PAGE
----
September 27th, 2016

Live and kickin’ — no longer constrained by TV, Ron James can let the comedy flow

By Lethbridge Herald on February 13, 2015.

Al Beeber
Lethbridge Herald
His latest network television series may be over after five seasons on CBC but Ron James isn’t slowing down at the age of 57.
The veteran comedian, known for his stream-of-consciousness like monologues, is back on the road again for another tour of Canada which brings him to the Yates Centre Feb. 28. Tickets are $55.50 at the Ticket Centre, 403-329-7328.
James, a staple of Canadian television with “The Ron James Show,” “Blackfly” and seven one-hour comedy specials, is a master of the live performance staging a frenetic two-hour show that doesn’t slow down from start to finish.
“I’m glad it’s over,” he says of the series.
“I don’t miss working 365 days a year, going non-stop burning the candle at both ends.”
He recently took one item off his bucket list, taking a three-week tour of the Patagonia region of South America which includes 130-mile hike in two weeks.
“It was gruelling, very strenuous,” said James last week in his trademark lightning quick speech. “But I figured I would scratch it off the list.”
Whenever he travels, the native of Glace Bay, Nova Scotia writes, compiling material for his shows.
“I’m always writing, filling up my well again with experiences.” One of those experiences this summer will be a canoe trip in the Arctic.
James started his comedy career with the renowned Second City group in Toronto during the 1980s, eventually landing in Los Angeles for a ew years, returning to Canada in the early 1990s.
While fame and fortune escaped him south of the border, his home country has been kind and welcoming to James.
He has made regular stops in Lethbridge, his first featuring a memorable joke about former alderman Dar Heatherington after she made national headlines.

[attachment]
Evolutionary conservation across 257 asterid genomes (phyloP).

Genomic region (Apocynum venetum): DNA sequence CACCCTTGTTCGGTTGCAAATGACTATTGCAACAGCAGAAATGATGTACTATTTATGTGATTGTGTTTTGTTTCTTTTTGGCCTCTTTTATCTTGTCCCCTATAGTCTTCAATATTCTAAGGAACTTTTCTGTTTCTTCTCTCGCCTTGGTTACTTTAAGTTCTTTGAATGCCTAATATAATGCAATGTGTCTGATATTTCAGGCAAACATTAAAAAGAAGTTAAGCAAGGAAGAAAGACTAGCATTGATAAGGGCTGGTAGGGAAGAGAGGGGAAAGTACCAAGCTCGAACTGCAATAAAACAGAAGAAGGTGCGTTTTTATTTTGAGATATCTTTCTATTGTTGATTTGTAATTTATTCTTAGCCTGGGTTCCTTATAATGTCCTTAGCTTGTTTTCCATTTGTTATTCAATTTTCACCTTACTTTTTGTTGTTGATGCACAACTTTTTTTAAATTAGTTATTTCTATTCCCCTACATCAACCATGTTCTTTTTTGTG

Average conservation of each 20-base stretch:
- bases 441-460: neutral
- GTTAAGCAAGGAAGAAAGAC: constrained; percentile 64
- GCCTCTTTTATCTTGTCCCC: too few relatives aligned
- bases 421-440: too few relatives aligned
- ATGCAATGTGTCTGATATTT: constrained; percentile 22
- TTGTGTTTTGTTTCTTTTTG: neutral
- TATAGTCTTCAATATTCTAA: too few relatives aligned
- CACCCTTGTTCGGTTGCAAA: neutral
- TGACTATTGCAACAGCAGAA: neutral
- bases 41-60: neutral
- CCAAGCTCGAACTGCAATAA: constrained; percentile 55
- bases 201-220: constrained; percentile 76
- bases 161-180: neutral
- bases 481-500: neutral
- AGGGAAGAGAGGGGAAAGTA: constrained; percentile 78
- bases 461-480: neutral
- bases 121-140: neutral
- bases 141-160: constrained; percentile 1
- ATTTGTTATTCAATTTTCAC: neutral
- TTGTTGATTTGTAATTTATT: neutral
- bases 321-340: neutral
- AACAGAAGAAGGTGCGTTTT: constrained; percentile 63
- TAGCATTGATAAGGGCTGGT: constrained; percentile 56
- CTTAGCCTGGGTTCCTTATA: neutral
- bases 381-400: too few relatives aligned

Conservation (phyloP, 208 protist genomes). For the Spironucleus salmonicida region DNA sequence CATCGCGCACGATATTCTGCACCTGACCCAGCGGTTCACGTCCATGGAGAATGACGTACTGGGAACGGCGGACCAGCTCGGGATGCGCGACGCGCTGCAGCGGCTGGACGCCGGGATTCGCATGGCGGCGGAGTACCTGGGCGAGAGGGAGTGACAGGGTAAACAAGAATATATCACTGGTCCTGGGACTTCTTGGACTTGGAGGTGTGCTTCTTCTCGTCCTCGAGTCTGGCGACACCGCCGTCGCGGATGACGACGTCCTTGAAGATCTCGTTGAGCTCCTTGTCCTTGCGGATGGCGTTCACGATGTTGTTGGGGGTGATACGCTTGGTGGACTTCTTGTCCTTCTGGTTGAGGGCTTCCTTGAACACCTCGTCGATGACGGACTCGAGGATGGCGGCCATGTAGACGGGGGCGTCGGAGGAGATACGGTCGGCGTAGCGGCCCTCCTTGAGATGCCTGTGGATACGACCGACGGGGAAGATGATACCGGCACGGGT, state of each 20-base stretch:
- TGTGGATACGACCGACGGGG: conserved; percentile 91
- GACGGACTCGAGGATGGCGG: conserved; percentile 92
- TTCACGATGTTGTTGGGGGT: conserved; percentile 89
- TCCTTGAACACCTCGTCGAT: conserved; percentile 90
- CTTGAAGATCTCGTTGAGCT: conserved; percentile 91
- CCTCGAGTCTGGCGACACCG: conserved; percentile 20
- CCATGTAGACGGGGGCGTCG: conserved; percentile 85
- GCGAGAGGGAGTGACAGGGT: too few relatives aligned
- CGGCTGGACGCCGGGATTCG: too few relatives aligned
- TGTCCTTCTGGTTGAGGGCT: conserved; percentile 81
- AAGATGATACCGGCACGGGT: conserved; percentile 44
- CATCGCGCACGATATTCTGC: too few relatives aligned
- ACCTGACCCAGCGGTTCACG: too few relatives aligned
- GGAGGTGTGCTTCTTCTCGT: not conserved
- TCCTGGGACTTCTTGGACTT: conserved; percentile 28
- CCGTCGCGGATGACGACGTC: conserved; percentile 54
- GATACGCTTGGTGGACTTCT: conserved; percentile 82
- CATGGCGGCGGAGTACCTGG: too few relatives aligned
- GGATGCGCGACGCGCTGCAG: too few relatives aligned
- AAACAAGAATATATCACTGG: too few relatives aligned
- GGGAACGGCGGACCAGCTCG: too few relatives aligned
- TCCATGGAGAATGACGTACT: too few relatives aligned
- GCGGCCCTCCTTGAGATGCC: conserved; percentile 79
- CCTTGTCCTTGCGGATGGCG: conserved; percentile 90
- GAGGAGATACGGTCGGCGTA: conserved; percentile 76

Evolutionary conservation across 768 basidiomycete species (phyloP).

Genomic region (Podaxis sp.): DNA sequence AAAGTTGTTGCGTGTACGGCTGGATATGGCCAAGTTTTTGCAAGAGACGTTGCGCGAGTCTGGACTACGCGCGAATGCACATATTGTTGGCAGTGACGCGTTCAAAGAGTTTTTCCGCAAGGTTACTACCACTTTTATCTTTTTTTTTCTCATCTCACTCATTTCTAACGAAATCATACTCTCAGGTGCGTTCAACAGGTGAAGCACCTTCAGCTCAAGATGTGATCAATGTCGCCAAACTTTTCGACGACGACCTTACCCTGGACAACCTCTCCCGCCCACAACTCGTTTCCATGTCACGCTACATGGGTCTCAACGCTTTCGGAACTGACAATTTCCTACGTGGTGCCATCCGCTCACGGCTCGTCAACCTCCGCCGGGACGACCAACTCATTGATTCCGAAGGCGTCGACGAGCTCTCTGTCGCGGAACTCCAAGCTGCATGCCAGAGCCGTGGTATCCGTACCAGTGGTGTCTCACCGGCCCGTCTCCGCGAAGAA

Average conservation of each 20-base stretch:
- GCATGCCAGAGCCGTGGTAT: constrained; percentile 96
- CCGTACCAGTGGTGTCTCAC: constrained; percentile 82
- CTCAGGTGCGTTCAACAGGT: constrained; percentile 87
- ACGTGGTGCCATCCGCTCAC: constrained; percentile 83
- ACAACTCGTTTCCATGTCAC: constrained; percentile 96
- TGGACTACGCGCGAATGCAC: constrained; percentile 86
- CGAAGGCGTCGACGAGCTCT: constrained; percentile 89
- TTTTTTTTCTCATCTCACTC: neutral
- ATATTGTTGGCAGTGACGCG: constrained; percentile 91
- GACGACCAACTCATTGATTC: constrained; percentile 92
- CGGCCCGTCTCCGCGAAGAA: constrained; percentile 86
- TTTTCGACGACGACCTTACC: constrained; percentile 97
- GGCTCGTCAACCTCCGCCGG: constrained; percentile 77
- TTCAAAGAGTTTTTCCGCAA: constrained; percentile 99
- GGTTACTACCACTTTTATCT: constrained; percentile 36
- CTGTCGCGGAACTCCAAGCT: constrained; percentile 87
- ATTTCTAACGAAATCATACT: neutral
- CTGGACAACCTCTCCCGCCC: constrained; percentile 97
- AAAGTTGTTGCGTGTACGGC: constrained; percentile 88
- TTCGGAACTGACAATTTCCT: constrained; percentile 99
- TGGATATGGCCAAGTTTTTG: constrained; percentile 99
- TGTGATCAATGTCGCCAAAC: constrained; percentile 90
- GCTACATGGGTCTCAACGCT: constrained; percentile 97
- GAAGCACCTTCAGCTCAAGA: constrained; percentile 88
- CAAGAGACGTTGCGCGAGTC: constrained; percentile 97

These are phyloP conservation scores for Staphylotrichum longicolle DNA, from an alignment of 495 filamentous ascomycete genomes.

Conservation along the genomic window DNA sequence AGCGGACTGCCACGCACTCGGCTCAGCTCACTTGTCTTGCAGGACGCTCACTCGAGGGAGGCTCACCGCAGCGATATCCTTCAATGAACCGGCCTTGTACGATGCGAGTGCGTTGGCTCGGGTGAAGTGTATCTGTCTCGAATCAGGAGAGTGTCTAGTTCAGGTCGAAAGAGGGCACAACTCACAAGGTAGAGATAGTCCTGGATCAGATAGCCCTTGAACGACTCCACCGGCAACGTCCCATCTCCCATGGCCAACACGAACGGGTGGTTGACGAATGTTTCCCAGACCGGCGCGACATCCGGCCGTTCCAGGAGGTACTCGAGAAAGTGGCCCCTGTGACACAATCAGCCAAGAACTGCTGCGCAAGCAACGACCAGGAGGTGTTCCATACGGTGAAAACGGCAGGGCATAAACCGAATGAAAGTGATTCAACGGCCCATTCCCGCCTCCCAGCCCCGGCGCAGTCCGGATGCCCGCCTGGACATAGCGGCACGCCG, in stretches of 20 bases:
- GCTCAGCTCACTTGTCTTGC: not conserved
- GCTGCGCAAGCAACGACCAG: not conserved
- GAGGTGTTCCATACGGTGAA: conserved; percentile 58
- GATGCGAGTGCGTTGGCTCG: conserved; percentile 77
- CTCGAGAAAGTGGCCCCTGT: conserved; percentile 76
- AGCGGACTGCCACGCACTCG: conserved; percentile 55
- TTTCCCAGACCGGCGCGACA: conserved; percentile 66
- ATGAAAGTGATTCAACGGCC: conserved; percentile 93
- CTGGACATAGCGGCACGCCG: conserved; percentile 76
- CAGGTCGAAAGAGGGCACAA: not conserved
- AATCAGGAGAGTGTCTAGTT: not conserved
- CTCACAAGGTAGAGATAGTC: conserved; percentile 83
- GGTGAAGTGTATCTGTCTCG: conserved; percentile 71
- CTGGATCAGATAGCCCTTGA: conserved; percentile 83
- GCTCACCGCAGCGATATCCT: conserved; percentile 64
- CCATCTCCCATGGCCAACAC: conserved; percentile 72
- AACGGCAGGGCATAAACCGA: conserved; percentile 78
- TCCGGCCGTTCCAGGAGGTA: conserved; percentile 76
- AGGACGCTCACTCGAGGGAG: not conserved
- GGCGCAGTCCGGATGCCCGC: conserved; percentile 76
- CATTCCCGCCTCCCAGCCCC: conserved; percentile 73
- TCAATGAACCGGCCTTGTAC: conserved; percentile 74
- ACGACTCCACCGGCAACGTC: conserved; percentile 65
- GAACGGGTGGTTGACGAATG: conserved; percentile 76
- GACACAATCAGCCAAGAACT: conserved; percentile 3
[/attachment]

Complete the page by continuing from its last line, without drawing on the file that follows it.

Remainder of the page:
The quip stunned the Yates Centre audience but emphatically showed how James keeps current on events of interest to the audiences he engages.
With no TV censorship and lawyers to deal with, James is looking forward to letting his humour and words flow freely.
He says with corporations “so quick to sue over the slightest perception of slander, it’s hard to tell the truth about corporations” on television where he felt the CBC was being invasive.
“I love my work, and I’m very proud of this year’s New Year’s special. I’ve feel I’ve really turned a corner with my satire.”
On his last year’s special, he wanted to parody the Sugar Crisp song, portraying the Sugar Bear as a junkie but couldn’t.
James, however, admits being frustrated with network politics, saying the CBC “never gave me a solid time slot. It bounced me around.”
He calls his 200-minute live performances “a kinetic experience with my audience. It’s such a visceral connection.”
In addition to his live shows, James is also writing a book for release by Random House, a collection of short stories, observations and the journey to mid-life.
“The theme of the stories is a tip of the hat to the daily struggles of the everyman,” says James, who has a Gemini Award for his writing on “This Hour Has 22 Minutes.”
“I feel like Kerouac sometimes, you know. I like to talk to people in the cafes and on street corners. It’s been an amazing adventure, like a Macchiavelian minefield you have to negotiate.”
While comedians prefer only to do bigger venues — which James admits he also enjoys — the down-to-earth Canadian says he gets as much joy out of playing to smaller crowds.
“I get just as much rush travelling to the Milk River country,” says James who has toured the hoodoos as well as Waterton National Park.
“The stage show is so much different than the TV show. It’s an authentic show, much more natural. You have to tip the sacred cow.”

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